News Release

Individually targeted therapies may improve treatment for psychosis

Peer-Reviewed Publication

University of Southampton

A paper from the University of Southampton examining how best to treat psychosis has concluded that a greater range of individually targeted therapies could improve outcomes for patients.

The research questions if Cognitive Behaviour Therapy (CBTp) for psychosis should remain the dominant treatment and suggests that, in the future, big data and artificial intelligence may help to develop a range of more bespoke therapies.

CBTp was introduced in the 1990s and after evaluation in a large number of clinical trials, it became an established treatment for psychosis. Now, psychologists at the universities of Southampton and Sheffield have asked if less complex, less costly approaches may be as, or more, effective.

Lead author on the paper, Professor Katherine Newman-Taylor of the School of Psychology at the University of Southampton, explains: “Our article asks whether CBTp benefits people with early psychosis and those with schizophrenia-related diagnoses in terms of clinical, functioning and recovery outcomes. Also, for young people with mental health conditions who are at high risk of developing psychosis.

“While acknowledging the benefits CBTp can have for some, we wanted to consider if we should now look elsewhere to improve outcomes and if refining existing therapies could better meet the needs of people with psychosis.”

Psychosis is when a person perceives or interprets reality in a very different way from others. It may involve hallucinations, delusions and disorganised thinking and speech. The term psychosis describes symptoms across a range of conditions but is typically associated with the diagnosis schizophrenia.

Psychosis can lead to feeling scared, anxious, threatened, confused and overwhelmed. CBTp works by helping people to make sense of their early life experiences, and current thoughts, feelings and behaviours, for example when hearing voices or in the grip of paranoia. Therapy involves working collaboratively to build the person’s ability and confidence that they can do what’s important to them, even if the voices, paranoia and other symptoms of psychosis persist.

The Southampton and Sheffield researchers examined two umbrella reviews conducted by other researchers in 2019 and 2023. An umbrella review provides a very high level analysis of a wide range and large number of past research papers to help reach conclusions about a topic or issue.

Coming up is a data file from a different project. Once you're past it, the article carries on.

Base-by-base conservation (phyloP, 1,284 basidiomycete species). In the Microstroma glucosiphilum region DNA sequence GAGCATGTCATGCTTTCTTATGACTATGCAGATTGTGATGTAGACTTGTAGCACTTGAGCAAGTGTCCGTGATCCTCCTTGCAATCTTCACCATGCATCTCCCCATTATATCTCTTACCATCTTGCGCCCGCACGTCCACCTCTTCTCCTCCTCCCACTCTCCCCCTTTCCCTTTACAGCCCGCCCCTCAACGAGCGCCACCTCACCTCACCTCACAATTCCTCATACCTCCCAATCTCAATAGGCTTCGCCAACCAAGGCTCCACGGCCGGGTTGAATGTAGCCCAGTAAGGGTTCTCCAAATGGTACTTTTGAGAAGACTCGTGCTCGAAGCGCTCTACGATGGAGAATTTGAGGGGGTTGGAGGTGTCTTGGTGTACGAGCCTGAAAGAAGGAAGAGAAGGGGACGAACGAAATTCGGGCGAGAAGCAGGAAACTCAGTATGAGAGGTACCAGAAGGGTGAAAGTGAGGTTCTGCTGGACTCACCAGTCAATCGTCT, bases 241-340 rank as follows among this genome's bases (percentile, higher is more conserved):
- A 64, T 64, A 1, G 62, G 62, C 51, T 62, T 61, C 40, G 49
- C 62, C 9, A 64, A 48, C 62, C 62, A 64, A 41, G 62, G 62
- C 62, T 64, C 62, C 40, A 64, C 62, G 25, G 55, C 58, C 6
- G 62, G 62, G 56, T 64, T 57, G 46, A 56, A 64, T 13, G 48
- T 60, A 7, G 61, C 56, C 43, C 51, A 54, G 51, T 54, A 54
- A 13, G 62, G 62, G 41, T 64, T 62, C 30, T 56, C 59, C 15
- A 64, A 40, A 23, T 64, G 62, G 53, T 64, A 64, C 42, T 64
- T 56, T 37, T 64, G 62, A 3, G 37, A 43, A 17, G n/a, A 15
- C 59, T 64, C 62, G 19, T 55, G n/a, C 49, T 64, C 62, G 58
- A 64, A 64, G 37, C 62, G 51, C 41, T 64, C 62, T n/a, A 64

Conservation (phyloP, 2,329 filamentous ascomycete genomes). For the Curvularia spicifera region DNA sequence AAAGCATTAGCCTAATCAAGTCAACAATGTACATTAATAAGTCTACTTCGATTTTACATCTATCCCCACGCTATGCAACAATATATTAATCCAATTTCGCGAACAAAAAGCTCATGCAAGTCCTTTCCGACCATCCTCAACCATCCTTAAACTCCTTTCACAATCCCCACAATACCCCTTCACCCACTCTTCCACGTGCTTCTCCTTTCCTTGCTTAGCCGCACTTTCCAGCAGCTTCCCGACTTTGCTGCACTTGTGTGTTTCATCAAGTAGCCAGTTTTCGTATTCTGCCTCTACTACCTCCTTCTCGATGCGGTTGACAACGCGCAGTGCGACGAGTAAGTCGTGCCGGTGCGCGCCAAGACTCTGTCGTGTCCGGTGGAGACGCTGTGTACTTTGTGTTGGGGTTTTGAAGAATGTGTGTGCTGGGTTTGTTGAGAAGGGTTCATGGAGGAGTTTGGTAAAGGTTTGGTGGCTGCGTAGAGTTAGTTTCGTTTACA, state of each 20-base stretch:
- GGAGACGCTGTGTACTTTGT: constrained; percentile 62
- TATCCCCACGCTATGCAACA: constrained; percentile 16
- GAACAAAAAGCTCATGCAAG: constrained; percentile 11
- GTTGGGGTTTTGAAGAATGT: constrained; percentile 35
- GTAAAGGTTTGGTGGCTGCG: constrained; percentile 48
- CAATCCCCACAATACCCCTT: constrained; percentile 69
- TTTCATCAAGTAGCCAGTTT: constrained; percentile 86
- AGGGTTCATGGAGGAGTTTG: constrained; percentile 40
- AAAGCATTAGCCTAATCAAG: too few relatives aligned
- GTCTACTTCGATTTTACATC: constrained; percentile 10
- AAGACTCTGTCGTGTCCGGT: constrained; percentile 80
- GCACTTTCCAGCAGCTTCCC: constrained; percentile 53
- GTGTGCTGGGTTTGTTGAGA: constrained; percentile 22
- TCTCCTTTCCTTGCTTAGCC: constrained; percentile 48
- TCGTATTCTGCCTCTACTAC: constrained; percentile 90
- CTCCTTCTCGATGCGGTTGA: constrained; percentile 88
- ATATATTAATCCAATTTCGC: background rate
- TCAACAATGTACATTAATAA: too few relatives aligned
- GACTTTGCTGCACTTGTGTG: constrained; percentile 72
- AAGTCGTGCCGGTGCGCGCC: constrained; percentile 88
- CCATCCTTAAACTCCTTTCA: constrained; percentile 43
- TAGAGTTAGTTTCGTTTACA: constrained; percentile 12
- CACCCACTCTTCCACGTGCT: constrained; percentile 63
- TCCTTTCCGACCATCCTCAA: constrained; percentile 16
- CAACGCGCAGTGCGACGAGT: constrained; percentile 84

The team used these recent umbrella reviews to give a ‘bird’s eye view’ of the effectiveness of CBTp to treat psychosis in different groups of people. Their findings are published in a journal of The British Psychological Society.

The paper concludes that large scale analysis of treatment outcomes from pooled data is masking important nuances. While many are benefitting from CBTp, some patients only experience modest outcomes and others may be harmed by it.

The team says that by focusing on the therapeutic relationship and particular processes – such as worry and past trauma, clinicians would be able to help people more effectively.

They also propose the development of large datasets, interpreted by sophisticated AI machine learning tools, to help aid decisions about treatments. These may include CBTp alongside other approaches, such as working with the whole family, and setting up informal peer support networks early in the treatment process.

Professor Katherine Newman-Taylor concludes: “We predict that over the next 10 years, large, continually evolving datasets, built from patient experience, will be used to shape precision psychological therapies.

“Using data to determine treatment outcomes will help us to choose the right evidence-based therapy for an individual. However, it is vital that we use these methods to make decisions jointly with patients, and only work with organisations who we trust to manage our health data securely and ethically.”



Notes to Editors

  1. The article ‘Cognitive behavioural therapy for psychosis: The end of the line or time for a new approach?’ is published in the journal Psychology and Psychotherapy, DOI: 10.1111/papt.12498:
  2. For interviews contact, Peter Franklin, Media Relations, University of Southampton. m 07748321087
  3. More about Psychology at the University of Southampton can be found here:
  4. The University of Southampton drives original thinking, turns knowledge into action and impact, and creates solutions to the world’s challenges. We are among the top 100 institutions globally (QS World University Rankings 2023). Our academics are leaders in their fields, forging links with high-profile international businesses and organisations, and inspiring a 22,000-strong community of exceptional students, from over 135 countries worldwide. Through our high-quality education, the University helps students on a journey of discovery to realise their potential and join our global network of over 200,000 alumni.

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